Astute Planning, Flawless Execution,
Delighted Customers

Issue #112

Thursday, March 29, 2007

Get Your Serve On
For this edition of the Customer Centricity newsletter we chose to depart from the typical theme of providing useful business concepts and techniques and instead share something more meaningful: Making the world a better place!


On March 18, 2007, eleven members of the First Baptist Church, of Hudson, NH boarded a plane headed for Mississippi to build houses with Habitat for Humanity. The team from FBC consisted of: Al Daigle, Bev Dion, Steve Greene, Reverend Jim Harrington, Mike Ledoux, George Mandeville, Bruce and Terry Mostrom, Kathi O'Donnell, Norm Poisson and Craig Bailey. We departed New Hampshire with mixed emotions of anxiety (what exactly will we be doing?) and anticipation (the excitement of helping others in need). On day 1 our expectations were more than realized. The FBC team, alongside over 50 college students on spring break, worked under the guidance of 4 Habitat for Humanity construction supervisors. After a brief orientation, we broke up into a few teams, each assigned to work on houses in various stages of construction. One team worked on a house to finish up on the shingling and siding. Another team framed and installed the roof trusses on a second house. The third team worked on a house that had just been framed, to install roof trusses then put down tarpaper and shingles.

The teamwork was absolutely amazing. As soon as a board was laid down there would be several people jumping in to pound nails. Throughout the entire week there was nothing but positive energy, with each person looking for the next thing he or she could do next to help get the job done. I've never seen a group of people work harder in my life, and for free!!! This goes to show that it is NOT about the money. It is about having that feeling of truly contributing to society: making the world a better place. Proof of the team's desire to serve was the fact that on Friday (our last day), the construction supervisors said that we would finish building at 2:30pm so that we could cleanup the work sites. At 2:30, no one wanted to stop working. Everyone wanted to keep going to finish up as much construction as possible before cleaning up.

While the week was an absolute success, we barely scratched the surface. The message that needs to be carried forward is: THE JOB IS NOT DONE! Those of us not in the Gulf Coast region have for the most part forgotten about the aftermath of Katrina, under the assumption that everything is back to normal. Everything is NOT back to normal.

A brief recap of the situation, as it was told to us by a volunteer leader. About 18 months ago Hurricane Katrina hit communities on the Gulf Coast of the US. There are (or were) 95,000 homes in Jackson County, Mississippi, of which 90% were damaged or destroyed. Only 1,500 homeowners had flood insurance. The ports on the Gulf of Mexico were closed for 3 months due to debris (there literally were houses lined up and floating in the ocean!). You can still find housing developments with over 200 cement slabs where houses once stood. If you drive down the streets of Pascagoula, MS, for example, you will find reminders of the destruction that took place and the work that still needs to be done. You will find a boarded up high school alongside vacant and boarded up strip malls. Strip malls that are open have banners for signs where neon lights once hung and frames of neon signs with wires dangling in the breeze. You will find boarded up and vacant dwellings, or buildings and dwellings with the doors and windows wide open as they continue to air out from the moisture that resulted from the flooding. In front yards you will see FEMA trailers which are connected up to public water and sewage as houses remain uninhabitable. You will see roofs covered with tarps due to shingles being completely stripped off from the high winds of Katrina.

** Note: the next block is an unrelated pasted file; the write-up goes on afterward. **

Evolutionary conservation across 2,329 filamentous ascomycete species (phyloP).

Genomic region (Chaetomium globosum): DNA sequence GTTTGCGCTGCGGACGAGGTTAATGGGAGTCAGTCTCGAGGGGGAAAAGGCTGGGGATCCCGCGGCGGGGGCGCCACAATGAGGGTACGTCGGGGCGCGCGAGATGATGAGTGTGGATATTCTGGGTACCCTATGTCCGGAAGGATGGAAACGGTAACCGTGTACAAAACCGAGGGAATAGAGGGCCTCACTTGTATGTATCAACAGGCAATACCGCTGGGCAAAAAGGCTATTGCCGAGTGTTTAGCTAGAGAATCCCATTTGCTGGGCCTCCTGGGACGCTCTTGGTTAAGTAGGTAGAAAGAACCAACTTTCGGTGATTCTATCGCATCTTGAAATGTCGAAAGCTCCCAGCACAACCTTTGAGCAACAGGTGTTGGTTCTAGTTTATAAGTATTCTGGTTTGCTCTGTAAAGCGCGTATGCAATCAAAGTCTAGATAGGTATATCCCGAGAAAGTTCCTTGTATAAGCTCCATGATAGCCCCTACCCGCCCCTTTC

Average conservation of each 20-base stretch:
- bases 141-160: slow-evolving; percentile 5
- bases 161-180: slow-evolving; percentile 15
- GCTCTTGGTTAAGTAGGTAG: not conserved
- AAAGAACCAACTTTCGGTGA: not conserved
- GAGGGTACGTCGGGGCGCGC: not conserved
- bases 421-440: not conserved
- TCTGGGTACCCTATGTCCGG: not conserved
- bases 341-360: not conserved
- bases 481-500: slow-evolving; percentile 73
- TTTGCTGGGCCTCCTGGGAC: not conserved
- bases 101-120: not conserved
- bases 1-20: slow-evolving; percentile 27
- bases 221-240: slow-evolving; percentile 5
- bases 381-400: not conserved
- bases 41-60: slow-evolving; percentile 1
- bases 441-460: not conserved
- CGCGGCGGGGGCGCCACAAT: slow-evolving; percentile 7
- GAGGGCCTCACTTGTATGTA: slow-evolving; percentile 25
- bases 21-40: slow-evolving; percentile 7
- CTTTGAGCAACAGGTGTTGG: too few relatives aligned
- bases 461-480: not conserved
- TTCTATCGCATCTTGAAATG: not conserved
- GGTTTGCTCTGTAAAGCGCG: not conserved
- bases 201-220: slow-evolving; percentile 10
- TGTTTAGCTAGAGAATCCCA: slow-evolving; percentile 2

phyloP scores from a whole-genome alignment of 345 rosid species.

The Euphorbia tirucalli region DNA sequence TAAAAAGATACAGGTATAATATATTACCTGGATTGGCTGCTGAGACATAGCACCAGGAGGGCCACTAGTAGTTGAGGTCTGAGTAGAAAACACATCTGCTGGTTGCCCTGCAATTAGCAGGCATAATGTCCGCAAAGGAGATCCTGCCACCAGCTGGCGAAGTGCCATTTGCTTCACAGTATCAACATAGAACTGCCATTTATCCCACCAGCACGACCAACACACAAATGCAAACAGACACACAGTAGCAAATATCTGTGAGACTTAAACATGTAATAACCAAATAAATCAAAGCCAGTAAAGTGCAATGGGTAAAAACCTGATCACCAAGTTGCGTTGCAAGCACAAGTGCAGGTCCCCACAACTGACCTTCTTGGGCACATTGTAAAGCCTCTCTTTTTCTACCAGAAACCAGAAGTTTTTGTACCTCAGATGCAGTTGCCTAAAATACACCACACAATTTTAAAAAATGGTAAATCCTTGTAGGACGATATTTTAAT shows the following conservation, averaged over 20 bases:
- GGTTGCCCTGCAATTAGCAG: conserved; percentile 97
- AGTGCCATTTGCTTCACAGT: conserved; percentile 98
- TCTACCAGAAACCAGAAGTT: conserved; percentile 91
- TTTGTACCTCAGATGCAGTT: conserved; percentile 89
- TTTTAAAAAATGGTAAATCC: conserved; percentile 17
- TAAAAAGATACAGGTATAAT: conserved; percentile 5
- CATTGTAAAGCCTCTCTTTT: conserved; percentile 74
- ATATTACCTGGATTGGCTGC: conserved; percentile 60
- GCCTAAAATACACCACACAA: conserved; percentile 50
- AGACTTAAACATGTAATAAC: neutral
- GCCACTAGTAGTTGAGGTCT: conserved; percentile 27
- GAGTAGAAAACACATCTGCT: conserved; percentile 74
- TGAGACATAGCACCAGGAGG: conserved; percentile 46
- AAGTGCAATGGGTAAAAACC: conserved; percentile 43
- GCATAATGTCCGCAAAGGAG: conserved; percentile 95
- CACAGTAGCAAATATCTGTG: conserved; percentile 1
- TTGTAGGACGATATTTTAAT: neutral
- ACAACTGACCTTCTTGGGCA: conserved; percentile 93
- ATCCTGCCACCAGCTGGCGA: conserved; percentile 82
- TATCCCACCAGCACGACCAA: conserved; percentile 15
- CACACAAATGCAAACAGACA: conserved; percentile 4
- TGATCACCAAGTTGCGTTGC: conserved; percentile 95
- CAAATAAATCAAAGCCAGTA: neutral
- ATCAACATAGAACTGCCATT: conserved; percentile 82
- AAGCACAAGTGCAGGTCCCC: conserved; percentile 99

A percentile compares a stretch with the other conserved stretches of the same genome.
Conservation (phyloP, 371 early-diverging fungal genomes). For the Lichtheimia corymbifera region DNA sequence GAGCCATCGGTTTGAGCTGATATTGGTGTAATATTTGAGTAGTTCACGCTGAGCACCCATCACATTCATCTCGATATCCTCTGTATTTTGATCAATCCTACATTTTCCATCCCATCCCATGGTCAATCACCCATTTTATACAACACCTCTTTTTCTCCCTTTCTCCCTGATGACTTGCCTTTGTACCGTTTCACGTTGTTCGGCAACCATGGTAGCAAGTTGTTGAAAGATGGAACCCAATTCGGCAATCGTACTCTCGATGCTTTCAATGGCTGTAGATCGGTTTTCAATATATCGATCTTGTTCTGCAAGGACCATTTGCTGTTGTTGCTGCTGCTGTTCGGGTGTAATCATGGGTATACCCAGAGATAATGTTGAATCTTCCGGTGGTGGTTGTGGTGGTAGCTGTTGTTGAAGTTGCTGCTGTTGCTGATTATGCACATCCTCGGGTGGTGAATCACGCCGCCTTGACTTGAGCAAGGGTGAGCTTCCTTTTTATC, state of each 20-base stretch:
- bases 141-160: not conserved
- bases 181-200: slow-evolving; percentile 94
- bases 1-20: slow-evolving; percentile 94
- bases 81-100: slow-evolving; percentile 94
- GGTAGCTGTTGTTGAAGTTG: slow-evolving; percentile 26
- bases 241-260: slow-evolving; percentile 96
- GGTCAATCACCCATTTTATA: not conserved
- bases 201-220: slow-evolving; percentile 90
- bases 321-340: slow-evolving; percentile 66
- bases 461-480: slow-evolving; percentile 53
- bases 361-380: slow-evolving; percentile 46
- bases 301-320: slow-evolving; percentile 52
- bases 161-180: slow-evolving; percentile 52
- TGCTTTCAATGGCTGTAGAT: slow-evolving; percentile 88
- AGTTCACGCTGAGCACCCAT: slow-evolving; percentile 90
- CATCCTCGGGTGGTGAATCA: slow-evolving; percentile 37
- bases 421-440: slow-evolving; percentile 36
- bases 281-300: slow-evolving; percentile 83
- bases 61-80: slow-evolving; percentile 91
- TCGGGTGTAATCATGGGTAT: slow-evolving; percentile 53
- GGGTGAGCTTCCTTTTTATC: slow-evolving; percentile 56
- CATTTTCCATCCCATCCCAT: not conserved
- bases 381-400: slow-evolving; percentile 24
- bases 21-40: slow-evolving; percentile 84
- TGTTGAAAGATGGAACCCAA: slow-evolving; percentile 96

Our team stayed in the Pascagoula, MS recreation center being run by Operation TLC founded and run by Tammy Agard and Annie Card (formerly of Peterborough, NH). The center has over 60 makeshift bunks and an endless supply of water for volunteers. The 4 power outlets were in constant use by volunteers charging cell phones, iPods and laptop computers. FEMA tarps serve as shower curtains and separate the sleeping area from the gym and TV room. The center also provides a FEMA provided wireless network.

In closing, the Gulf Coast communities of Mississippi still need our help. To plan your mission trip, check out one or more of the following organizations: Habitat For Humanity (, Operation TLC (, Central Church of Christ in Pascagoula, MS ( and David's kitchen, founded and operated by David Kilbern, a member of the Central Church of Christ, where, for only $6, volunteers are fed 3 square meals a day. So, go to Mississippi and serve; you will find the hospitality absolutely fantastic! The folks there are extremely appreciative! For example, when locals learned that we were volunteers, they bought us a round of drinks and on another occasion, breakfast.

God called each of us to serve one another...There really is NOTHING more important than this...Get your serve on!


+ Get Your Serve On

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Click here to view the volunteer and donation opportunities available along the Gulf Coast.

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